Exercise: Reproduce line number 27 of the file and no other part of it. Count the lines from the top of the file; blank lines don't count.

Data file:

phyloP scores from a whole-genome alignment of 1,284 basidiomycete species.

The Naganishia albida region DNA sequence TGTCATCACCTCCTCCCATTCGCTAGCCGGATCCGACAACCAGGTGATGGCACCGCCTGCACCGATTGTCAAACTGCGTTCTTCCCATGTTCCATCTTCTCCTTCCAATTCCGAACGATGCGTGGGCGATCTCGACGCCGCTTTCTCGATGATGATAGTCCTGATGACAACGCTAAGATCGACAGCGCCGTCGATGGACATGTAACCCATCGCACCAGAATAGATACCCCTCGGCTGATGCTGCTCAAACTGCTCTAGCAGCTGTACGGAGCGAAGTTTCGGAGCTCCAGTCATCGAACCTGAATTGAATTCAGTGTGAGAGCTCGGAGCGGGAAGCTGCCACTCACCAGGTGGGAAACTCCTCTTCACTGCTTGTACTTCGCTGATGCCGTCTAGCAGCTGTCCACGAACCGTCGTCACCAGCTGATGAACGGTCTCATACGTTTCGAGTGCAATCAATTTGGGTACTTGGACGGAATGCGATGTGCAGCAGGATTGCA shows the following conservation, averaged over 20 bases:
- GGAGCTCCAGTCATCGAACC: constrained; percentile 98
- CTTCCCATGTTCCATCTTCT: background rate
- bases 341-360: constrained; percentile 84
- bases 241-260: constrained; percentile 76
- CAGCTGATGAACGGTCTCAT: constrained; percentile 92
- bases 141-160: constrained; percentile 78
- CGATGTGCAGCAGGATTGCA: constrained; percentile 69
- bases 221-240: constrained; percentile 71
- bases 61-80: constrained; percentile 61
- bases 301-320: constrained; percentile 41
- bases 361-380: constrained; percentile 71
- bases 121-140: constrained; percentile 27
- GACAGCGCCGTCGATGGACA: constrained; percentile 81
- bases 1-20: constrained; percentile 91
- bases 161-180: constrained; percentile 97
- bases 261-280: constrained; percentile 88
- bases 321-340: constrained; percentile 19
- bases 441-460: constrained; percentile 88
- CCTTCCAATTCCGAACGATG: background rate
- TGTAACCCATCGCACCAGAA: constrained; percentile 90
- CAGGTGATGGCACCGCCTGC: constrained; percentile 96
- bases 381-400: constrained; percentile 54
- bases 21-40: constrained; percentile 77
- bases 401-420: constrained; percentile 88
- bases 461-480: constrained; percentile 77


- bases 461-480: constrained; percentile 77